The piano started going again so I had to move in closer to get her words. “I love being with them because they are all just genuinely nice people. It’s fantastic!” she said. The expression on her face clarified the joy she has when she is with them.
Next I spoke to Jonathan, a newcomer to the dream team. I wondered what he thought especially being one of the three men on the team.
“What’s your name and what is it like being in Righteous Roe?” I asked.
“My name is Jonathan, I’ve only been here for three weeks,” he replied.
“Is it?!” I exclaimed and then chuckled.
“I don’t really what to say,” he said sheepishly. I can tell he wasn’t ready for an interview and started laughing to make him feel free. He chuckled too then continued. “It’s really good! We’ve done two songs,” he said.
“Right, right,” I said and nodding my head.
“Anything else?” I added with an air of hopefulness.
“Nah. I’m happy, I’m happy. I was just looking for a gospel choir. I’m just happy I found one,” he replied.
“How easy was it for you to find one?” I asked.
“It was quite difficult actually,” he said.
“Do you live on mount Claire?” I asked. Mount Claire was another campus of Roehampton’s.
“I live off campus. I found out about them (Righteous Roe) at the fresher’s fair. I mean I went to one before and,-” he shook his hand and I got the message. I burst out laughing. He joins in.
“So you feel content now?”
“Yeah it’s good, they’re organized. It is good,”
I spoke to another member, Famara, over the singing of the piano man and some quire members.
“Tell me, what it’s like being in Righteous Roe?”
“It’s a lot of fun. It’s something nice to do during the week, apart from thinking about Uni, essays, dissertations and stuff. It’s like a stress relief,” she said, sounding very relaxed indeed.
I had to agree. I was feeling very relieved.
“I love it when we all sing together and we all come together and sing and have a lot of fun, you know?” she said. I did know it was very fun, challenging but equally fun.
“I never used to sing that much until I met the choir director anyway. I found out a lot about things that my voice can do from being in Righteous Roe- yay!”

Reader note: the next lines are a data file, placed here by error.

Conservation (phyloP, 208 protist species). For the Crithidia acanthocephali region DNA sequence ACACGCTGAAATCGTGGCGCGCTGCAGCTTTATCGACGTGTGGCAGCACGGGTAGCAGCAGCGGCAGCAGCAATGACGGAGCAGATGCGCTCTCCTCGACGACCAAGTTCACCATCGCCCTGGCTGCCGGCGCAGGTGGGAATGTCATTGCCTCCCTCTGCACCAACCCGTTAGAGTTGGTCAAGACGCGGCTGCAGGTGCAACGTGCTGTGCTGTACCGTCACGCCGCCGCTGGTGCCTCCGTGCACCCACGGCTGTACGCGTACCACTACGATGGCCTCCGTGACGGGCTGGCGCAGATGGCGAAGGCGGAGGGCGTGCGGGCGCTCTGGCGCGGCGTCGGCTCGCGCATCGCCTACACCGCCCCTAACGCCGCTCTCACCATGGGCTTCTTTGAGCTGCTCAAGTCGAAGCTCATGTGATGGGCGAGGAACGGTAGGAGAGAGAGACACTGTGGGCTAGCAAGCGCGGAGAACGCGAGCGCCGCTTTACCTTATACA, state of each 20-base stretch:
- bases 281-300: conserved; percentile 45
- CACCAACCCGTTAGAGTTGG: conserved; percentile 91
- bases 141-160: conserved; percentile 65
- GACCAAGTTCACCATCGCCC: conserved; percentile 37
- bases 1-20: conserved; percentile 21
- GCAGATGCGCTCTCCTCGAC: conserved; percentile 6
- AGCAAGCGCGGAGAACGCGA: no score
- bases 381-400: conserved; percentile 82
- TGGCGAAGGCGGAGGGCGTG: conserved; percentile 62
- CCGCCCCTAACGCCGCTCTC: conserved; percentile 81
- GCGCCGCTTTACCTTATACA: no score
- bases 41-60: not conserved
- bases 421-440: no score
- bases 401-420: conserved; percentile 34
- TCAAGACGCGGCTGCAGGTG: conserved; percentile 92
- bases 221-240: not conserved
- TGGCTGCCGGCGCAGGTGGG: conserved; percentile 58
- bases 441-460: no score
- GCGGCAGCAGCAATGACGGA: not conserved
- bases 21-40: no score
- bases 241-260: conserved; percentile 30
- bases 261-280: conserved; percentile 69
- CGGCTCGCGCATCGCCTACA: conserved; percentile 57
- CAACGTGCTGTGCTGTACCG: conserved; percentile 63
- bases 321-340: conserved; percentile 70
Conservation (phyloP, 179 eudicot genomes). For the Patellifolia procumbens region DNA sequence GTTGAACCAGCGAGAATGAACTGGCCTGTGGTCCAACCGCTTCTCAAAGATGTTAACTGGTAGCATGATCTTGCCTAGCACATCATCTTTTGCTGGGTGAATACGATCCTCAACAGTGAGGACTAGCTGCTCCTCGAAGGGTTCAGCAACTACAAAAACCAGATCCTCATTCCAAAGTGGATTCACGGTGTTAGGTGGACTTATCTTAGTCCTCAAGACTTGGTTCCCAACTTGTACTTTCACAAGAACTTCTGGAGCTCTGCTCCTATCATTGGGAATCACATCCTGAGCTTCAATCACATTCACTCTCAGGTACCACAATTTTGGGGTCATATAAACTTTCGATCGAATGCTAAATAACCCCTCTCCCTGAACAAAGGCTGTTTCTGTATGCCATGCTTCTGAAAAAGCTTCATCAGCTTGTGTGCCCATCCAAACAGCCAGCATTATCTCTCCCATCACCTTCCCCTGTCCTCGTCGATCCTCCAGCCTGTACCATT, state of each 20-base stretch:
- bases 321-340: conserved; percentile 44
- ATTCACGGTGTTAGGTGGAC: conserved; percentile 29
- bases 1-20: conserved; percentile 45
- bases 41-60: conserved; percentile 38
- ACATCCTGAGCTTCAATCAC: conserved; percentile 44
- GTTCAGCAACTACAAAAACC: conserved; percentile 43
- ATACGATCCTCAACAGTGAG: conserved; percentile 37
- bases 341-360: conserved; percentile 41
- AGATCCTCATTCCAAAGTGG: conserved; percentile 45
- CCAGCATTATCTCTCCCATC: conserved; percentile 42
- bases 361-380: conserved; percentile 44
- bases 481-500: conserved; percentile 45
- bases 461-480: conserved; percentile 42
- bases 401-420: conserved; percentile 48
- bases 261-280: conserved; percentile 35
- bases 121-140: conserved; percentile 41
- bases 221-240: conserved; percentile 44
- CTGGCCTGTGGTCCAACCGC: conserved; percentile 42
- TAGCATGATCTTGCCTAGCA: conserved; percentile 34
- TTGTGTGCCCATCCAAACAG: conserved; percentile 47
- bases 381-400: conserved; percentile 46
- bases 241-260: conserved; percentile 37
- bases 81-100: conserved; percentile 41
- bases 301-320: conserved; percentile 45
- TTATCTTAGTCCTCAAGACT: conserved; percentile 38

Next I spoke to Reannne.
“What is it like being in Righteous Roe?”
“It’s amazing. It’s great! Lots of lovely people, lots of lovely harmonies,” she exclaimed.
“How long have you been in Righteous Roe quire?”
“I have been in the choir for about three weeks,” she said.
“Oh! The same as Jonathan,” I said.
Finally, I got to speak with Righteous Roe director Lovedale Harrison, over a chorus of what sounded very much like ‘The storm is over’.
“How is Righteous Roe this year?”
“Righteous Roe is amazing! Lots of news singers, a lot more talent, even more singers than last year. It’s just grown. It’s really grown,” she answered.
“What are your plans for the future…in let’s say the next two weeks?” I asked, highly intrigued.
“We’ll still be rehearsing songs. We’re going to be singing at Saint Mary’s hospital,” she told me.
“Is that across the road?” I asked to clarify.
“Across the road from the university. We’re going to be doing a show with the metropolitan police. We’re having a Christmas show in December and then our big concert in March,” she answered.
“Awesome! Wow, so that’s a whole calendar list of events really?”
“Yeah and lots of little things in-between,” She said with glee.
“That’s brilliant, thank you very much,” I said to her.
“Thank you,” she replied. The noise drowned her voice, as the acoustic in the chapel echoes conversations back and forth. I joined them to be part of the warm gospel family of singers even just for the rest of the day at least. Hallelujah!